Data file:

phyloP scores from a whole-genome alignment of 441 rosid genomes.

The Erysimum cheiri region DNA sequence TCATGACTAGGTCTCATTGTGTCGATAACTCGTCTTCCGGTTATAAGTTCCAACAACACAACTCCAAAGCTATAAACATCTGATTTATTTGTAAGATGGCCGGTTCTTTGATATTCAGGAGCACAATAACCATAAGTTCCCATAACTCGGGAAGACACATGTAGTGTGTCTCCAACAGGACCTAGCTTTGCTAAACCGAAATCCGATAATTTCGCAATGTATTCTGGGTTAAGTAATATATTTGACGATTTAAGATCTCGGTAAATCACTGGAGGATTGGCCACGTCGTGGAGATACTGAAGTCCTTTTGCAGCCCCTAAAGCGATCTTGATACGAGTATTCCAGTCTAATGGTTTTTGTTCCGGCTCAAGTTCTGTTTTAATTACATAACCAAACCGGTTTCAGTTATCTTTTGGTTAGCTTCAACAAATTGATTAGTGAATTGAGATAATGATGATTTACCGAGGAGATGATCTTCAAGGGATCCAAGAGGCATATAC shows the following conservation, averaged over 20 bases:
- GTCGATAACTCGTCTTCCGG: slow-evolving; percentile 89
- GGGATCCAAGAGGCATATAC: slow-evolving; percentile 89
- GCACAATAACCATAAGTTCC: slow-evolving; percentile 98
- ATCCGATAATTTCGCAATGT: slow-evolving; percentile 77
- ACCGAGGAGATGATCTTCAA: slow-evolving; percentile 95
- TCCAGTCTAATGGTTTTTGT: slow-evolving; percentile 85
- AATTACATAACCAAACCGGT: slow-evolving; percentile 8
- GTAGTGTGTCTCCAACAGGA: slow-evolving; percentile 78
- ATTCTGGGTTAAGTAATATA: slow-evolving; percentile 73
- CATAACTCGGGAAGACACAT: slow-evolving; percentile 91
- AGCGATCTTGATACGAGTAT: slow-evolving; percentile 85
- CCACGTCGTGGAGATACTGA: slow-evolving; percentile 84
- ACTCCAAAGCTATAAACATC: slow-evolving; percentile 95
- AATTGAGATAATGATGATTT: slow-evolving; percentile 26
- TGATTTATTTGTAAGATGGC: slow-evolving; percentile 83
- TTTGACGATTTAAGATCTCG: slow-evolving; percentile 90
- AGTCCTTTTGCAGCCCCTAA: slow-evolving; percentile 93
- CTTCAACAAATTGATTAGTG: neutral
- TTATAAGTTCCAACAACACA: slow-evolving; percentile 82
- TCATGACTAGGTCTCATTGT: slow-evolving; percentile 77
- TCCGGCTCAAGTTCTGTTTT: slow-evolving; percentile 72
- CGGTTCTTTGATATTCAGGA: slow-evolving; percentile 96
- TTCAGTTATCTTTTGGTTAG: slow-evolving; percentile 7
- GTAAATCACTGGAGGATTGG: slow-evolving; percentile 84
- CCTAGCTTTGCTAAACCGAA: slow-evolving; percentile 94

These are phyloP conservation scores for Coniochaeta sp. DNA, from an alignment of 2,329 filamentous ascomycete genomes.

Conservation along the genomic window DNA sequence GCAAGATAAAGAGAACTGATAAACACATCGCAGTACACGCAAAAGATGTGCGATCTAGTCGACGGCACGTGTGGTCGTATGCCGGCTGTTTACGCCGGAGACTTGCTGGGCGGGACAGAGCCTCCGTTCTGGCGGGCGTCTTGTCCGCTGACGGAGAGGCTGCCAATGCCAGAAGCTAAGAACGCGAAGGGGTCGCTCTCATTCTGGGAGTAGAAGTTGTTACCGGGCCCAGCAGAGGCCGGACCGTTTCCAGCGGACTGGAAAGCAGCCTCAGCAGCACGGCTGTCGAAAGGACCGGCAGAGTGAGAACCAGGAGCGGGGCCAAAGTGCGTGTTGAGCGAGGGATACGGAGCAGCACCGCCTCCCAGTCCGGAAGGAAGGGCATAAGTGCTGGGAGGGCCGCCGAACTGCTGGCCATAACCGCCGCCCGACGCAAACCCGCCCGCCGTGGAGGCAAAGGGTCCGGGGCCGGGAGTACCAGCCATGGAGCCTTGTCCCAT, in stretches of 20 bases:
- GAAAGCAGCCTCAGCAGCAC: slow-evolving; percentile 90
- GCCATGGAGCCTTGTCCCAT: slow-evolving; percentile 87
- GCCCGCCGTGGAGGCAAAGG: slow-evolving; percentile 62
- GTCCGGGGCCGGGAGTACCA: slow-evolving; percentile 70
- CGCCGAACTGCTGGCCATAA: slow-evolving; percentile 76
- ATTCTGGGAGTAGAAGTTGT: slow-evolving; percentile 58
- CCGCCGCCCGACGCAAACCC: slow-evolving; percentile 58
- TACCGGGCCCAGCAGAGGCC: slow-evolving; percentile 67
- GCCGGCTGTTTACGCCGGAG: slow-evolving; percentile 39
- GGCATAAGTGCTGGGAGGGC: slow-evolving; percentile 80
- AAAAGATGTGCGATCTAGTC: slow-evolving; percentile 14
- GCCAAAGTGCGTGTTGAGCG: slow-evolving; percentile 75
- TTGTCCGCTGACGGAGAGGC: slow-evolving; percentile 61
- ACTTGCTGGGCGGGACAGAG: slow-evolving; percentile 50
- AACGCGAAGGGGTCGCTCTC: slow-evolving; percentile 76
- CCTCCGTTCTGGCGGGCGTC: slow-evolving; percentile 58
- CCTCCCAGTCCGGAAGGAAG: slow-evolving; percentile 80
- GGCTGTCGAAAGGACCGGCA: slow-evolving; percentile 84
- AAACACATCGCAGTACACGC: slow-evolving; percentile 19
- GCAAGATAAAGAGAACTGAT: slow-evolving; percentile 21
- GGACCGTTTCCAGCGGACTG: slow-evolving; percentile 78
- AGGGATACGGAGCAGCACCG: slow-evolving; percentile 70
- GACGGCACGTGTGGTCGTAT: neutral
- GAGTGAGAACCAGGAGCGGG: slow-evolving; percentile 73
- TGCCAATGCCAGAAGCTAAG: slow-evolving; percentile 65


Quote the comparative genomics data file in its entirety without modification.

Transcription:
phyloP scores from a whole-genome alignment of 441 rosid genomes.

The Erysimum cheiri region DNA sequence TCATGACTAGGTCTCATTGTGTCGATAACTCGTCTTCCGGTTATAAGTTCCAACAACACAACTCCAAAGCTATAAACATCTGATTTATTTGTAAGATGGCCGGTTCTTTGATATTCAGGAGCACAATAACCATAAGTTCCCATAACTCGGGAAGACACATGTAGTGTGTCTCCAACAGGACCTAGCTTTGCTAAACCGAAATCCGATAATTTCGCAATGTATTCTGGGTTAAGTAATATATTTGACGATTTAAGATCTCGGTAAATCACTGGAGGATTGGCCACGTCGTGGAGATACTGAAGTCCTTTTGCAGCCCCTAAAGCGATCTTGATACGAGTATTCCAGTCTAATGGTTTTTGTTCCGGCTCAAGTTCTGTTTTAATTACATAACCAAACCGGTTTCAGTTATCTTTTGGTTAGCTTCAACAAATTGATTAGTGAATTGAGATAATGATGATTTACCGAGGAGATGATCTTCAAGGGATCCAAGAGGCATATAC shows the following conservation, averaged over 20 bases:
- GTCGATAACTCGTCTTCCGG: slow-evolving; percentile 89
- GGGATCCAAGAGGCATATAC: slow-evolving; percentile 89
- GCACAATAACCATAAGTTCC: slow-evolving; percentile 98
- ATCCGATAATTTCGCAATGT: slow-evolving; percentile 77
- ACCGAGGAGATGATCTTCAA: slow-evolving; percentile 95
- TCCAGTCTAATGGTTTTTGT: slow-evolving; percentile 85
- AATTACATAACCAAACCGGT: slow-evolving; percentile 8
- GTAGTGTGTCTCCAACAGGA: slow-evolving; percentile 78
- ATTCTGGGTTAAGTAATATA: slow-evolving; percentile 73
- CATAACTCGGGAAGACACAT: slow-evolving; percentile 91
- AGCGATCTTGATACGAGTAT: slow-evolving; percentile 85
- CCACGTCGTGGAGATACTGA: slow-evolving; percentile 84
- ACTCCAAAGCTATAAACATC: slow-evolving; percentile 95
- AATTGAGATAATGATGATTT: slow-evolving; percentile 26
- TGATTTATTTGTAAGATGGC: slow-evolving; percentile 83
- TTTGACGATTTAAGATCTCG: slow-evolving; percentile 90
- AGTCCTTTTGCAGCCCCTAA: slow-evolving; percentile 93
- CTTCAACAAATTGATTAGTG: neutral
- TTATAAGTTCCAACAACACA: slow-evolving; percentile 82
- TCATGACTAGGTCTCATTGT: slow-evolving; percentile 77
- TCCGGCTCAAGTTCTGTTTT: slow-evolving; percentile 72
- CGGTTCTTTGATATTCAGGA: slow-evolving; percentile 96
- TTCAGTTATCTTTTGGTTAG: slow-evolving; percentile 7
- GTAAATCACTGGAGGATTGG: slow-evolving; percentile 84
- CCTAGCTTTGCTAAACCGAA: slow-evolving; percentile 94

These are phyloP conservation scores for Coniochaeta sp. DNA, from an alignment of 2,329 filamentous ascomycete genomes.

Conservation along the genomic window DNA sequence GCAAGATAAAGAGAACTGATAAACACATCGCAGTACACGCAAAAGATGTGCGATCTAGTCGACGGCACGTGTGGTCGTATGCCGGCTGTTTACGCCGGAGACTTGCTGGGCGGGACAGAGCCTCCGTTCTGGCGGGCGTCTTGTCCGCTGACGGAGAGGCTGCCAATGCCAGAAGCTAAGAACGCGAAGGGGTCGCTCTCATTCTGGGAGTAGAAGTTGTTACCGGGCCCAGCAGAGGCCGGACCGTTTCCAGCGGACTGGAAAGCAGCCTCAGCAGCACGGCTGTCGAAAGGACCGGCAGAGTGAGAACCAGGAGCGGGGCCAAAGTGCGTGTTGAGCGAGGGATACGGAGCAGCACCGCCTCCCAGTCCGGAAGGAAGGGCATAAGTGCTGGGAGGGCCGCCGAACTGCTGGCCATAACCGCCGCCCGACGCAAACCCGCCCGCCGTGGAGGCAAAGGGTCCGGGGCCGGGAGTACCAGCCATGGAGCCTTGTCCCAT, in stretches of 20 bases:
- GAAAGCAGCCTCAGCAGCAC: slow-evolving; percentile 90
- GCCATGGAGCCTTGTCCCAT: slow-evolving; percentile 87
- GCCCGCCGTGGAGGCAAAGG: slow-evolving; percentile 62
- GTCCGGGGCCGGGAGTACCA: slow-evolving; percentile 70
- CGCCGAACTGCTGGCCATAA: slow-evolving; percentile 76
- ATTCTGGGAGTAGAAGTTGT: slow-evolving; percentile 58
- CCGCCGCCCGACGCAAACCC: slow-evolving; percentile 58
- TACCGGGCCCAGCAGAGGCC: slow-evolving; percentile 67
- GCCGGCTGTTTACGCCGGAG: slow-evolving; percentile 39
- GGCATAAGTGCTGGGAGGGC: slow-evolving; percentile 80
- AAAAGATGTGCGATCTAGTC: slow-evolving; percentile 14
- GCCAAAGTGCGTGTTGAGCG: slow-evolving; percentile 75
- TTGTCCGCTGACGGAGAGGC: slow-evolving; percentile 61
- ACTTGCTGGGCGGGACAGAG: slow-evolving; percentile 50
- AACGCGAAGGGGTCGCTCTC: slow-evolving; percentile 76
- CCTCCGTTCTGGCGGGCGTC: slow-evolving; percentile 58
- CCTCCCAGTCCGGAAGGAAG: slow-evolving; percentile 80
- GGCTGTCGAAAGGACCGGCA: slow-evolving; percentile 84
- AAACACATCGCAGTACACGC: slow-evolving; percentile 19
- GCAAGATAAAGAGAACTGAT: slow-evolving; percentile 21
- GGACCGTTTCCAGCGGACTG: slow-evolving; percentile 78
- AGGGATACGGAGCAGCACCG: slow-evolving; percentile 70
- GACGGCACGTGTGGTCGTAT: neutral
- GAGTGAGAACCAGGAGCGGG: slow-evolving; percentile 73
- TGCCAATGCCAGAAGCTAAG: slow-evolving; percentile 65